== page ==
There is also something quite opposite and equally poignant that reacts in our spirits when we encounter a grave injustice. Like the kind-talking confidence man who defrauds an aging widow out of her life savings or the shrewd executive who embezzles from his workers their hard-earned retirement funds. Our outrage at such despicable behavior also reflects the image of our Creator.
Why, then, does John feel so guilty walking past the panhandler with the “Homeless, please help, God bless you” sign when there is virtually no way to determine where a gift will go? Is it really a charitable act to support the questionable (and likely self-destructive) habits of a stranger when John would refuse to do the same for his own son? We raise our children to become self-sufficient, responsible adults. We push them to develop their potential. We try our best to keep them away from ensnaring drugs and bad influences. But if our best efforts fail, if, tragically, a child chooses a path toward self-destruction, tough love will eventually necessitate our cutting off their support. Our anguish intensifies when their “friends” deepen the entrapment by sharing their beds and needles. Is there really any way for John to know that his $27.15 will not add to the torment of some grieving parents as well as deepen the dependency of their prodigal daughter?
So why the guilt? Is it false guilt arising out of the “oughts” and “shoulds” picked up from parents and preachers? John and I broke into laughter recalling the tactics of a couple of homeless guys who occasionally wait outside our church on Sunday morning. Refuse their appeal and their pitiful “help me” expressions quickly turn to “and-you-call-yourself-a-Christian” sneers. They certainly know their audience. We couldn’t decide which emotion was stronger – guilt from being uncharitable or resentment over their manipulation.
These homeless entrepreneurs have learned what relief agencies have known for a long time – pity is a powerful motivator. If you can properly portray a picture of desperation, whether a starving child or a disheveled beggar, the human heart instinctively responds. The more seasoned solicitors have refined their presentations to draw the prospective donor into the plight with just the right mix of misery and hope. Too much anguish and the viewer is grossed out; too much hope and he gets away guilt-free. At least the guys outside our church get the satisfaction of turning the knife in a lost prospect, we chuckled. The comic relief felt good. That we could so nonchalantly pass by the hungry did not. We were suddenly back to John’s original question.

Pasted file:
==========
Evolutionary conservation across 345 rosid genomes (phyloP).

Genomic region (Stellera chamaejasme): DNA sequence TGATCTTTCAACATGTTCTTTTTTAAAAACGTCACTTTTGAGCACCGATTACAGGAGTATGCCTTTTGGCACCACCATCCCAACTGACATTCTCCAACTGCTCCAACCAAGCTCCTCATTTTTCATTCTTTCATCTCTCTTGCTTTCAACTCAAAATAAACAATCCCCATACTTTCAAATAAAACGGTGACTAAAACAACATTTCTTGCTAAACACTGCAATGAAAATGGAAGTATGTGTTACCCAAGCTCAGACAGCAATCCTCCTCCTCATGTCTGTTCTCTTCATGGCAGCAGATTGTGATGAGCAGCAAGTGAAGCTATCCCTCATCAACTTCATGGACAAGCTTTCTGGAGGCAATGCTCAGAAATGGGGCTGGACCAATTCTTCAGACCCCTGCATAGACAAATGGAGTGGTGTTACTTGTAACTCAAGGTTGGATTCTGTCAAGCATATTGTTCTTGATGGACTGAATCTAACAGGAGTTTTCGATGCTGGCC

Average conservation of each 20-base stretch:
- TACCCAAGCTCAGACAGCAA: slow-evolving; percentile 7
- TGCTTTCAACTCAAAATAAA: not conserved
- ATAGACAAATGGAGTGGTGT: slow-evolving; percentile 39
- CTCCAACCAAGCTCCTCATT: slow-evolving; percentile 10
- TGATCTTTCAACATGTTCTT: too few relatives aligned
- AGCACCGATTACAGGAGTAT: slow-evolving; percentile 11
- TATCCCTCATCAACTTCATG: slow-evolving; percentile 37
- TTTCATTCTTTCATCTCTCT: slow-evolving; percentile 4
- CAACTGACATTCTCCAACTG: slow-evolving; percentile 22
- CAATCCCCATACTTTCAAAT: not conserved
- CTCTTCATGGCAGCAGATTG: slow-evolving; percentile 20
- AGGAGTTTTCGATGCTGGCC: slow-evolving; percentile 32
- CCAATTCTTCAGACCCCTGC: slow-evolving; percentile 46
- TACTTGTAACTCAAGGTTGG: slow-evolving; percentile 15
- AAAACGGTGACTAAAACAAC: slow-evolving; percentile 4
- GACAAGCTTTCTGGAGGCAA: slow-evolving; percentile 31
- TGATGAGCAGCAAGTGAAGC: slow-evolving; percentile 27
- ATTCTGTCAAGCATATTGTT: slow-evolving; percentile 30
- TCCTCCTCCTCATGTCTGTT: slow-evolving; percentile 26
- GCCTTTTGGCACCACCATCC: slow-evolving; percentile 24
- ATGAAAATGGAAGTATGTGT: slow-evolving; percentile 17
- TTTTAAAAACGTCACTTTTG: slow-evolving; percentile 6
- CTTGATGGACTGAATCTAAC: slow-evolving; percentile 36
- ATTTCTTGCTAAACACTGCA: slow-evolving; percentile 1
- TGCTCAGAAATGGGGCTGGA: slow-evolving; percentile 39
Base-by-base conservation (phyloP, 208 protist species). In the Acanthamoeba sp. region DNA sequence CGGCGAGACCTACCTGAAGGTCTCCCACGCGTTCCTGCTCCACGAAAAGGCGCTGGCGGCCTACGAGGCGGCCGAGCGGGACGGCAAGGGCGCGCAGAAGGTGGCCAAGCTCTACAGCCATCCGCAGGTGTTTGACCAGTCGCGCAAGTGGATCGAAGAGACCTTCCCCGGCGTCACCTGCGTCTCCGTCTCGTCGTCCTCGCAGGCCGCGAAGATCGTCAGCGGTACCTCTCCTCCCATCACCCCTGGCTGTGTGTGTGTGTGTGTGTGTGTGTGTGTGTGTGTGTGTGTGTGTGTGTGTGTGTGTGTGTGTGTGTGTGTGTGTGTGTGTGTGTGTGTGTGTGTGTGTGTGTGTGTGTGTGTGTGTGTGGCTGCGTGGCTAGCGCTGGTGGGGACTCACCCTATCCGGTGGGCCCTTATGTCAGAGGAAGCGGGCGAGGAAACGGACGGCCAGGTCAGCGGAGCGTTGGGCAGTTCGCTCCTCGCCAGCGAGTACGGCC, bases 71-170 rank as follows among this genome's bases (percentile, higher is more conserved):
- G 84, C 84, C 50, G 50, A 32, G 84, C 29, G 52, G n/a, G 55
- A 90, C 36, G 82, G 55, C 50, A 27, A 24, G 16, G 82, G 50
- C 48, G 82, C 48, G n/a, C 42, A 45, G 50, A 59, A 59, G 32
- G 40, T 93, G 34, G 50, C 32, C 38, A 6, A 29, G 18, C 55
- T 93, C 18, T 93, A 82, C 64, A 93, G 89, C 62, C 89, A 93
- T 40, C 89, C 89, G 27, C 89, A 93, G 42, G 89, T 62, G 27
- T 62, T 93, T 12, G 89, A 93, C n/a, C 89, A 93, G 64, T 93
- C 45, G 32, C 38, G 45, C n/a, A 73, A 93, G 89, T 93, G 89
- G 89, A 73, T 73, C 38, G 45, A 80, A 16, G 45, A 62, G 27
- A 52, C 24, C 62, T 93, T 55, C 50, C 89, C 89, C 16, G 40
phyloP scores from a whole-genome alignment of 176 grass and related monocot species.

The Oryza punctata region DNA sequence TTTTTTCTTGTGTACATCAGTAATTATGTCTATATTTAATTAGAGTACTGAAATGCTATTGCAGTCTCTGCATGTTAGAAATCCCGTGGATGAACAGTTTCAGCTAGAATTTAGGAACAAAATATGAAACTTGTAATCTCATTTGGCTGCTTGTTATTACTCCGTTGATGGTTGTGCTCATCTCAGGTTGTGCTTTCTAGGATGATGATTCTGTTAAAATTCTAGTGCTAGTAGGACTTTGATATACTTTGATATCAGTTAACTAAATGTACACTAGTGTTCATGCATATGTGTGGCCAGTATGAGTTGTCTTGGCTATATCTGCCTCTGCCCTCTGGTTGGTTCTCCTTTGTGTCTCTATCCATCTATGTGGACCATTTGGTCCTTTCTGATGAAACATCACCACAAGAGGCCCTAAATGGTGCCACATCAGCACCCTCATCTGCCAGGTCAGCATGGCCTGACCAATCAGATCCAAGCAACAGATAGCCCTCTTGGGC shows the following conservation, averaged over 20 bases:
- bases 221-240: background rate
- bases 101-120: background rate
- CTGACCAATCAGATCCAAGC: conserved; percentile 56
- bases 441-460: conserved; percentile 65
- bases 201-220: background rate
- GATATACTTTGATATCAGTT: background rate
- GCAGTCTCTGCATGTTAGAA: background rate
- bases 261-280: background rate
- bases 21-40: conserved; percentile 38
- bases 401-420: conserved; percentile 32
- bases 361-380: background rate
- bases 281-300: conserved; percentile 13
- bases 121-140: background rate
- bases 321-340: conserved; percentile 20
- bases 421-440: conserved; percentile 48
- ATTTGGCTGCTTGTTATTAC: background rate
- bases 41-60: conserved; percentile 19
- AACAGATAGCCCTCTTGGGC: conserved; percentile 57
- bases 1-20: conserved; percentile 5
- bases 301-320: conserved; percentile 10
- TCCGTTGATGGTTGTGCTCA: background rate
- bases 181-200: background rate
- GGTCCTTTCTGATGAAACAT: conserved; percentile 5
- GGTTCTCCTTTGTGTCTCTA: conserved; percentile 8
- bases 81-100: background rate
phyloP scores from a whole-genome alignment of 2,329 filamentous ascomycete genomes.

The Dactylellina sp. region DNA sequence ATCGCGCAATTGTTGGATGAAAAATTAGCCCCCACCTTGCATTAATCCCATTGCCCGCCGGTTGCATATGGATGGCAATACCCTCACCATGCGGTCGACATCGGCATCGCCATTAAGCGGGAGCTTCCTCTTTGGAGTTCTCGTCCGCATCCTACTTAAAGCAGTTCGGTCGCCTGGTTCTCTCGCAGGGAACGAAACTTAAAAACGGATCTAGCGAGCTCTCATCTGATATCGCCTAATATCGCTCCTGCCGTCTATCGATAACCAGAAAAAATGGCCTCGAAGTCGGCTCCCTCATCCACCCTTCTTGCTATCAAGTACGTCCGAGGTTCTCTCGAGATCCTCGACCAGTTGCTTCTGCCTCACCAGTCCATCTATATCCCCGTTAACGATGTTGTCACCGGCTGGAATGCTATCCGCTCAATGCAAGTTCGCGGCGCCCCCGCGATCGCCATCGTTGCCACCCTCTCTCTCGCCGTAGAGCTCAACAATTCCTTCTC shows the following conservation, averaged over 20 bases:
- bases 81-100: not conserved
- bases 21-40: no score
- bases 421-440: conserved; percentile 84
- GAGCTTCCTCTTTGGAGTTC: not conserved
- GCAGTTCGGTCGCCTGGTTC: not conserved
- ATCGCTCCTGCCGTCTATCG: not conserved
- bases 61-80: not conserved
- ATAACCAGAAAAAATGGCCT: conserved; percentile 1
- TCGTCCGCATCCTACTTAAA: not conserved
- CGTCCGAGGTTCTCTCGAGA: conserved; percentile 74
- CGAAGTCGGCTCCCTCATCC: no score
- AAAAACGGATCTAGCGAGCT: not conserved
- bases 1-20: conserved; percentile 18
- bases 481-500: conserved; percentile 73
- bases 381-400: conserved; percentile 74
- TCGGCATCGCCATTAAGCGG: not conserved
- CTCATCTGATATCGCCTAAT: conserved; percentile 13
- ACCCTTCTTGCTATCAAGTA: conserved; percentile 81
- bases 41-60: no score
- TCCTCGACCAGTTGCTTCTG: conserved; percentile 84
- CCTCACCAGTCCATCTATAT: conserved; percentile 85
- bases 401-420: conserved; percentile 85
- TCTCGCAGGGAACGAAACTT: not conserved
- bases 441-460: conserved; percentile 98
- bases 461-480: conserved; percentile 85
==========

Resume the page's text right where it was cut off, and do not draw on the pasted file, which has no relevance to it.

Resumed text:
No, we should not give irresponsibly. Buying drugs or alcohol for an addicted person is not responsible. Neither is accepting a warm feeling in exchange for dropping money into a cup. Yet, what about those with mental illness who have fallen through the cracks? And the abused mother who has fled for safety with her children and landed in a shelter? For some, hot soup and clean clothes and a dollar-in-the-cup are life-preserving sources. Admittedly, this sort of one-way charity is demeaning for the recipient but then, desperation is a prideless place to be. But is there any way we can decipher whether the story we are hearing is true or fabricated?
There is another means of assisting, of course, that hardly requires any verification. Work. If you hire a person to do legitimate work for reasonable pay, the exchange is honorable and dignifying regardless of how the person chooses to spend the money. But really, how realistic is it for John to take off work to create a job and spend the day supervising a homeless man? Better to support a program that is in this business.
Due-diligence. That’s the best answer I could come up with. Due-diligence and the prompting of the Spirit. Once on a rare occasion you may have this inner nudging that tells you to stop immediately and help a person. You don’t know why but there’s just a strong impression that you should offer money or food or a ride. There’s no rational explanation. This may well be the Divine Spirit at work in ways we will not understand until the curtain of eternity is pulled back. There are no assurances but it’s worth the risk. Other than this, due-diligence is my answer. If you don’t have time to invest in forging a trusting relationship, give your money to a ministry that does.
John thought that my answer might be a little self-serving.